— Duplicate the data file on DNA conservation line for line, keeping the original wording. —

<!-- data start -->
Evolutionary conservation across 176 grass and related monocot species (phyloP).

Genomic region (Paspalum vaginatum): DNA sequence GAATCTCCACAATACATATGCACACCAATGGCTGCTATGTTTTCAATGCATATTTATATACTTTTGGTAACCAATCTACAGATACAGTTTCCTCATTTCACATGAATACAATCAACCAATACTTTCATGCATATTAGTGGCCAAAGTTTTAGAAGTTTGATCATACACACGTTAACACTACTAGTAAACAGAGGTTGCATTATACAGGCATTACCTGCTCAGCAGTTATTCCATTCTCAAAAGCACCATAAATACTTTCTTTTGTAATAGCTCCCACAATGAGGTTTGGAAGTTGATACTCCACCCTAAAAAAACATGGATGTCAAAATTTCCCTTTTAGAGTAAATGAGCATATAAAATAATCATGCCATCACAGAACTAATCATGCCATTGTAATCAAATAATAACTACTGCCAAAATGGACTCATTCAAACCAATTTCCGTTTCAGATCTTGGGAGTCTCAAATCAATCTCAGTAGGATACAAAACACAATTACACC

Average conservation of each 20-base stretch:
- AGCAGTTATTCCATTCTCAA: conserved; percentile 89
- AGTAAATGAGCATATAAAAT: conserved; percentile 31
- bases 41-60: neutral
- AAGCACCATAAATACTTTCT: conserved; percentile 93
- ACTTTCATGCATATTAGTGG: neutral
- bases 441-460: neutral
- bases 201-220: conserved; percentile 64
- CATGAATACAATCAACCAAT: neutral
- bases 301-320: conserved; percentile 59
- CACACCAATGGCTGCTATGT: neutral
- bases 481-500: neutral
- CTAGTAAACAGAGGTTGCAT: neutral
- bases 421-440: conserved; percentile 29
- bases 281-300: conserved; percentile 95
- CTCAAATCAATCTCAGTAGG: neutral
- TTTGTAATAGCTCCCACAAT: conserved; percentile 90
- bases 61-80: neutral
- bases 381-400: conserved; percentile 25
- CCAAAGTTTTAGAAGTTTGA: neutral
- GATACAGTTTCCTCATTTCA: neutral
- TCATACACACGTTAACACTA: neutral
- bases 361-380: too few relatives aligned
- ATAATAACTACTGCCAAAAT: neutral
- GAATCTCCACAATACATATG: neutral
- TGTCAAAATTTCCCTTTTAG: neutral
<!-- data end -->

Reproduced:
Evolutionary conservation across 176 grass and related monocot species (phyloP).

Genomic region (Paspalum vaginatum): DNA sequence GAATCTCCACAATACATATGCACACCAATGGCTGCTATGTTTTCAATGCATATTTATATACTTTTGGTAACCAATCTACAGATACAGTTTCCTCATTTCACATGAATACAATCAACCAATACTTTCATGCATATTAGTGGCCAAAGTTTTAGAAGTTTGATCATACACACGTTAACACTACTAGTAAACAGAGGTTGCATTATACAGGCATTACCTGCTCAGCAGTTATTCCATTCTCAAAAGCACCATAAATACTTTCTTTTGTAATAGCTCCCACAATGAGGTTTGGAAGTTGATACTCCACCCTAAAAAAACATGGATGTCAAAATTTCCCTTTTAGAGTAAATGAGCATATAAAATAATCATGCCATCACAGAACTAATCATGCCATTGTAATCAAATAATAACTACTGCCAAAATGGACTCATTCAAACCAATTTCCGTTTCAGATCTTGGGAGTCTCAAATCAATCTCAGTAGGATACAAAACACAATTACACC

Average conservation of each 20-base stretch:
- AGCAGTTATTCCATTCTCAA: conserved; percentile 89
- AGTAAATGAGCATATAAAAT: conserved; percentile 31
- bases 41-60: neutral
- AAGCACCATAAATACTTTCT: conserved; percentile 93
- ACTTTCATGCATATTAGTGG: neutral
- bases 441-460: neutral
- bases 201-220: conserved; percentile 64
- CATGAATACAATCAACCAAT: neutral
- bases 301-320: conserved; percentile 59
- CACACCAATGGCTGCTATGT: neutral
- bases 481-500: neutral
- CTAGTAAACAGAGGTTGCAT: neutral
- bases 421-440: conserved; percentile 29
- bases 281-300: conserved; percentile 95
- CTCAAATCAATCTCAGTAGG: neutral
- TTTGTAATAGCTCCCACAAT: conserved; percentile 90
- bases 61-80: neutral
- bases 381-400: conserved; percentile 25
- CCAAAGTTTTAGAAGTTTGA: neutral
- GATACAGTTTCCTCATTTCA: neutral
- TCATACACACGTTAACACTA: neutral
- bases 361-380: too few relatives aligned
- ATAATAACTACTGCCAAAAT: neutral
- GAATCTCCACAATACATATG: neutral
- TGTCAAAATTTCCCTTTTAG: neutral